B. van Geel
- IPCC underestimates the Sun’s role in climate change
- Energy & Environment
- Volume | Issue number
- 24 | 3-4
- Pages (from-to)
- Document type
- Faculty of Science (FNWI)
- Institute for Biodiversity and Ecosystem Dynamics (IBED)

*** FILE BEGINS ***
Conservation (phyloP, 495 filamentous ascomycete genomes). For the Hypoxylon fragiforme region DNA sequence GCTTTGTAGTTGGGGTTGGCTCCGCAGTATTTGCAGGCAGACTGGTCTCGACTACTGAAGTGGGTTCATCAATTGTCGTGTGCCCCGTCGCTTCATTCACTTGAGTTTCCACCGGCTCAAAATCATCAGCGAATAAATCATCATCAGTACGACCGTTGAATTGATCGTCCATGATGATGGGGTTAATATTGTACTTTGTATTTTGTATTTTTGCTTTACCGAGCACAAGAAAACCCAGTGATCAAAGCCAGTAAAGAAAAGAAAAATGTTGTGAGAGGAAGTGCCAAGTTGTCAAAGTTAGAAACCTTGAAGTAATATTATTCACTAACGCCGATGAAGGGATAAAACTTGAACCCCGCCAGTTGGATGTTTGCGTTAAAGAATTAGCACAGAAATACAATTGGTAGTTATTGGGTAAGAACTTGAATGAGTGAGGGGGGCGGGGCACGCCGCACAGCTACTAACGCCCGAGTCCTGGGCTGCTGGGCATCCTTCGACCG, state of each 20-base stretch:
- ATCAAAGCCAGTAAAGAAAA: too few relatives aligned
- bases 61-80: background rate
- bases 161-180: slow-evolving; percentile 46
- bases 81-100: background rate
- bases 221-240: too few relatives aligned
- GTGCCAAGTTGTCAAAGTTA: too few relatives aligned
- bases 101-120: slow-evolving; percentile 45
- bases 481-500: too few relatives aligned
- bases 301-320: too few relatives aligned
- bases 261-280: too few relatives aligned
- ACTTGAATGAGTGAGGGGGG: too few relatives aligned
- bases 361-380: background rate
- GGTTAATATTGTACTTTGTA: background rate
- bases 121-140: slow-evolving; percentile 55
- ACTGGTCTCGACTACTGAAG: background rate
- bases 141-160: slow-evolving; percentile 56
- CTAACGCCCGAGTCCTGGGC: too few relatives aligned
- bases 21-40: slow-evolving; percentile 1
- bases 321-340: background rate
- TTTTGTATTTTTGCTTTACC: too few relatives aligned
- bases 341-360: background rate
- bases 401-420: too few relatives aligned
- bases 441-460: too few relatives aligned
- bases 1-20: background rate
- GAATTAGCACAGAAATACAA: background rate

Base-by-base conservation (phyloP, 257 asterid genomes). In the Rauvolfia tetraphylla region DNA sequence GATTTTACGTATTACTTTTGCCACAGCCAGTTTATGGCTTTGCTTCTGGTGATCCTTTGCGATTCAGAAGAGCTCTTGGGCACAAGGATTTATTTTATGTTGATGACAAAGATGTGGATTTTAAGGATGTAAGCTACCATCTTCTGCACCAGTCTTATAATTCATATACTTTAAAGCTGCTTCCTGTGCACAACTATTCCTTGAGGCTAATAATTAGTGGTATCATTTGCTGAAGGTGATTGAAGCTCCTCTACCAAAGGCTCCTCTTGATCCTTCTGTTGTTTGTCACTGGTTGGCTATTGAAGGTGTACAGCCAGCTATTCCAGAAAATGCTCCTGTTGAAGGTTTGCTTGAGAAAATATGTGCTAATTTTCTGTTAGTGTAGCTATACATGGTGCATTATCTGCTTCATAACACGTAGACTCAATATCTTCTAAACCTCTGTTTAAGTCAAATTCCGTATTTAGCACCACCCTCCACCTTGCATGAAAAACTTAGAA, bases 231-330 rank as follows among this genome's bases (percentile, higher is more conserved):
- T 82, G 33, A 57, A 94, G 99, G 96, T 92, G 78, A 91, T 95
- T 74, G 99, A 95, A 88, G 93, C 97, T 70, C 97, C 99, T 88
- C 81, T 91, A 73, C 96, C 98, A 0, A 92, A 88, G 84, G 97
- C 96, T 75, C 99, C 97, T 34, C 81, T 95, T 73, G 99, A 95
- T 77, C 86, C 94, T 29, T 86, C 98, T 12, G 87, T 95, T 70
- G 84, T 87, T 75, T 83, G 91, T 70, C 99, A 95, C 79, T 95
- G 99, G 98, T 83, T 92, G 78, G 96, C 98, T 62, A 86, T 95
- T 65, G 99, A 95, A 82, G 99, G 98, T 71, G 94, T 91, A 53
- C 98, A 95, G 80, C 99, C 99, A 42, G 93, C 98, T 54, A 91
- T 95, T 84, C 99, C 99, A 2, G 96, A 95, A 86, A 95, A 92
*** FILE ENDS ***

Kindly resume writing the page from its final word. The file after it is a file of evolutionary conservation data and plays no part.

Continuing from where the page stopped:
For the understanding of current and future climate change it is a basic pre requisite to properly understand the mechanisms, which controlled climate change after the Last Ice Age. According to the IPCC 5th assessment report (in prep.) the Sun has not been a major driver of climate change during the post-Little Ice Age slow warming, and particularly not during the last 40 years. This statement requires critical review as the IPCC neglects strong paleo-climatologic evidence for the high sensitivity of the climate system to changes in solar activity. This high climate sensitivity is not alone due to variations in total solar irradiance-related direct solar forcing, but also due to additional, so-called indirect solar forcings. These include solar-related chemical-based UV irradiance-related variations in stratospheric temperatures and galactic cosmic ray-related changes in cloud cover and surface temperatures, as well as ocean oscillations, such as the Pacific Decadal Oscillation and the North Atlantic Oscillation that significant affect the climate. As it is still difficult to quantify the relative contribution of combined direct and indirect solar forcing and of increased atmospheric CO2 concentrations to the slow warming of the last 40 years, predictions about future global warming based exclusively on anthropogenic CO2 emission scenarios are premature. Nevertheless, the cyclical temperature increase of the 20th century coincided with the buildup and culmination of the Grand Solar Maximum that commenced in 1924 and ended in 2008. The anticipated phase of declining solar activity of the coming decades will be a welcome ‘natural laboratory’ to clarify and quantify the present and future role of solar variation in climate change.
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